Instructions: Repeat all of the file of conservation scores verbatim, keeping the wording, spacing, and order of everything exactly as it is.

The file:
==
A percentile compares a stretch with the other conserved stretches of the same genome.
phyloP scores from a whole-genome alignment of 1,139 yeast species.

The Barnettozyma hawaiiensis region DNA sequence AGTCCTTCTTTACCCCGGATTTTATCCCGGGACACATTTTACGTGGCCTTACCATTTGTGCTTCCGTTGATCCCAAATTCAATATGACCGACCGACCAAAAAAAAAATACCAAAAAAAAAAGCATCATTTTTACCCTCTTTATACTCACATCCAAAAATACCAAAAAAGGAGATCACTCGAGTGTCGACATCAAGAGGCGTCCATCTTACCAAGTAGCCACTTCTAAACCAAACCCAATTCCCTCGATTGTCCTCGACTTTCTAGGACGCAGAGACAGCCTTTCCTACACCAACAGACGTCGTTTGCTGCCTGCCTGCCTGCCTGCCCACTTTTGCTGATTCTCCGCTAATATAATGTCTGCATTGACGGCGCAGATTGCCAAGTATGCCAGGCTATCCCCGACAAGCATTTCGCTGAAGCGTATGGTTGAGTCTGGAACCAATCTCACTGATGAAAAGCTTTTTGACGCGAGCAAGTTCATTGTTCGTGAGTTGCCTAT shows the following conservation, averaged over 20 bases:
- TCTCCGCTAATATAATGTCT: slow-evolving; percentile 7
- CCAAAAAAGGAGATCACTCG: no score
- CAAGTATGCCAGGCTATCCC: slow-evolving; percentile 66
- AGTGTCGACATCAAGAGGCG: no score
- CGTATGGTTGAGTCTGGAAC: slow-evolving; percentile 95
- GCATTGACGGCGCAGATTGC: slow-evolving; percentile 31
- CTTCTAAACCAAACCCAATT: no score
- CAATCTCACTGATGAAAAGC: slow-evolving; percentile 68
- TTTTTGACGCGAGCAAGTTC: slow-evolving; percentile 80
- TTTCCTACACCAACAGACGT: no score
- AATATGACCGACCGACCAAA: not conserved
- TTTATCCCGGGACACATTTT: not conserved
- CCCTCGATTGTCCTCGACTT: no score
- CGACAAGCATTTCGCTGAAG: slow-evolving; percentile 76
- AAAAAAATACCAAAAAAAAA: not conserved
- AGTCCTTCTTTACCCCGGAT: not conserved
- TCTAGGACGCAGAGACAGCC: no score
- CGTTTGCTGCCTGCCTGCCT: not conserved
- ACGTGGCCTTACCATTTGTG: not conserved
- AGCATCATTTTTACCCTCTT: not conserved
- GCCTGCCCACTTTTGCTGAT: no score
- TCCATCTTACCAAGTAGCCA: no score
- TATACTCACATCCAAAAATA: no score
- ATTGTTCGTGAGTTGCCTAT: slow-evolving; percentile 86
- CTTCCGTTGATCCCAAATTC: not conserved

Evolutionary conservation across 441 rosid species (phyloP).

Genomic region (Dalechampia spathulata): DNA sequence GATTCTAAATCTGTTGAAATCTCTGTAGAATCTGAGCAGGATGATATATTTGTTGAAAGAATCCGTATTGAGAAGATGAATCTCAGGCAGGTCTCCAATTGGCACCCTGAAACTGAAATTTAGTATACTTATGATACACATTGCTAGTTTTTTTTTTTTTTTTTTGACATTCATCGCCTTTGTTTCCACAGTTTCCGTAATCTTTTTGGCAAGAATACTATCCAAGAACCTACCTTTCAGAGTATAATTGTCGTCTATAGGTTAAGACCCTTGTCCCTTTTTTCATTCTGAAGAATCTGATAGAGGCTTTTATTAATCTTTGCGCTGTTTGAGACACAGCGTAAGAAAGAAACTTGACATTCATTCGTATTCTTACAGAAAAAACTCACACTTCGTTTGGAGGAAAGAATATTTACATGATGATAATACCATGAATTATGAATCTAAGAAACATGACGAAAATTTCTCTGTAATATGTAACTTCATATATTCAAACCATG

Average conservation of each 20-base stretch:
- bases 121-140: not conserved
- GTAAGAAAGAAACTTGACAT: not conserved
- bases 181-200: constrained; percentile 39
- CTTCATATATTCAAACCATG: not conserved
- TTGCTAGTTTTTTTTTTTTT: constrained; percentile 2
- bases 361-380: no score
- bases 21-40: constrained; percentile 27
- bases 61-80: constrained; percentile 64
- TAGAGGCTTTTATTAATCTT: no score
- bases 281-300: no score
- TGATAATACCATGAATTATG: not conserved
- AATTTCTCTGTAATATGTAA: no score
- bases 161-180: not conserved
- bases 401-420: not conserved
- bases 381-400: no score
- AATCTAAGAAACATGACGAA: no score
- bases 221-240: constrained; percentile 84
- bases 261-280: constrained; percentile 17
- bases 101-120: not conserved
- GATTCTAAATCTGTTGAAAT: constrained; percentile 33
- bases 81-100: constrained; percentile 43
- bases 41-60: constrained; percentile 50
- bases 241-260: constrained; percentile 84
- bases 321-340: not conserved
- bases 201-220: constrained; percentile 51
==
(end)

A percentile compares a stretch with the other conserved stretches of the same genome.
phyloP scores from a whole-genome alignment of 1,139 yeast species.

The Barnettozyma hawaiiensis region DNA sequence AGTCCTTCTTTACCCCGGATTTTATCCCGGGACACATTTTACGTGGCCTTACCATTTGTGCTTCCGTTGATCCCAAATTCAATATGACCGACCGACCAAAAAAAAAATACCAAAAAAAAAAGCATCATTTTTACCCTCTTTATACTCACATCCAAAAATACCAAAAAAGGAGATCACTCGAGTGTCGACATCAAGAGGCGTCCATCTTACCAAGTAGCCACTTCTAAACCAAACCCAATTCCCTCGATTGTCCTCGACTTTCTAGGACGCAGAGACAGCCTTTCCTACACCAACAGACGTCGTTTGCTGCCTGCCTGCCTGCCTGCCCACTTTTGCTGATTCTCCGCTAATATAATGTCTGCATTGACGGCGCAGATTGCCAAGTATGCCAGGCTATCCCCGACAAGCATTTCGCTGAAGCGTATGGTTGAGTCTGGAACCAATCTCACTGATGAAAAGCTTTTTGACGCGAGCAAGTTCATTGTTCGTGAGTTGCCTAT shows the following conservation, averaged over 20 bases:
- TCTCCGCTAATATAATGTCT: slow-evolving; percentile 7
- CCAAAAAAGGAGATCACTCG: no score
- CAAGTATGCCAGGCTATCCC: slow-evolving; percentile 66
- AGTGTCGACATCAAGAGGCG: no score
- CGTATGGTTGAGTCTGGAAC: slow-evolving; percentile 95
- GCATTGACGGCGCAGATTGC: slow-evolving; percentile 31
- CTTCTAAACCAAACCCAATT: no score
- CAATCTCACTGATGAAAAGC: slow-evolving; percentile 68
- TTTTTGACGCGAGCAAGTTC: slow-evolving; percentile 80
- TTTCCTACACCAACAGACGT: no score
- AATATGACCGACCGACCAAA: not conserved
- TTTATCCCGGGACACATTTT: not conserved
- CCCTCGATTGTCCTCGACTT: no score
- CGACAAGCATTTCGCTGAAG: slow-evolving; percentile 76
- AAAAAAATACCAAAAAAAAA: not conserved
- AGTCCTTCTTTACCCCGGAT: not conserved
- TCTAGGACGCAGAGACAGCC: no score
- CGTTTGCTGCCTGCCTGCCT: not conserved
- ACGTGGCCTTACCATTTGTG: not conserved
- AGCATCATTTTTACCCTCTT: not conserved
- GCCTGCCCACTTTTGCTGAT: no score
- TCCATCTTACCAAGTAGCCA: no score
- TATACTCACATCCAAAAATA: no score
- ATTGTTCGTGAGTTGCCTAT: slow-evolving; percentile 86
- CTTCCGTTGATCCCAAATTC: not conserved

Evolutionary conservation across 441 rosid species (phyloP).

Genomic region (Dalechampia spathulata): DNA sequence GATTCTAAATCTGTTGAAATCTCTGTAGAATCTGAGCAGGATGATATATTTGTTGAAAGAATCCGTATTGAGAAGATGAATCTCAGGCAGGTCTCCAATTGGCACCCTGAAACTGAAATTTAGTATACTTATGATACACATTGCTAGTTTTTTTTTTTTTTTTTTGACATTCATCGCCTTTGTTTCCACAGTTTCCGTAATCTTTTTGGCAAGAATACTATCCAAGAACCTACCTTTCAGAGTATAATTGTCGTCTATAGGTTAAGACCCTTGTCCCTTTTTTCATTCTGAAGAATCTGATAGAGGCTTTTATTAATCTTTGCGCTGTTTGAGACACAGCGTAAGAAAGAAACTTGACATTCATTCGTATTCTTACAGAAAAAACTCACACTTCGTTTGGAGGAAAGAATATTTACATGATGATAATACCATGAATTATGAATCTAAGAAACATGACGAAAATTTCTCTGTAATATGTAACTTCATATATTCAAACCATG

Average conservation of each 20-base stretch:
- bases 121-140: not conserved
- GTAAGAAAGAAACTTGACAT: not conserved
- bases 181-200: constrained; percentile 39
- CTTCATATATTCAAACCATG: not conserved
- TTGCTAGTTTTTTTTTTTTT: constrained; percentile 2
- bases 361-380: no score
- bases 21-40: constrained; percentile 27
- bases 61-80: constrained; percentile 64
- TAGAGGCTTTTATTAATCTT: no score
- bases 281-300: no score
- TGATAATACCATGAATTATG: not conserved
- AATTTCTCTGTAATATGTAA: no score
- bases 161-180: not conserved
- bases 401-420: not conserved
- bases 381-400: no score
- AATCTAAGAAACATGACGAA: no score
- bases 221-240: constrained; percentile 84
- bases 261-280: constrained; percentile 17
- bases 101-120: not conserved
- GATTCTAAATCTGTTGAAAT: constrained; percentile 33
- bases 81-100: constrained; percentile 43
- bases 41-60: constrained; percentile 50
- bases 241-260: constrained; percentile 84
- bases 321-340: not conserved
- bases 201-220: constrained; percentile 51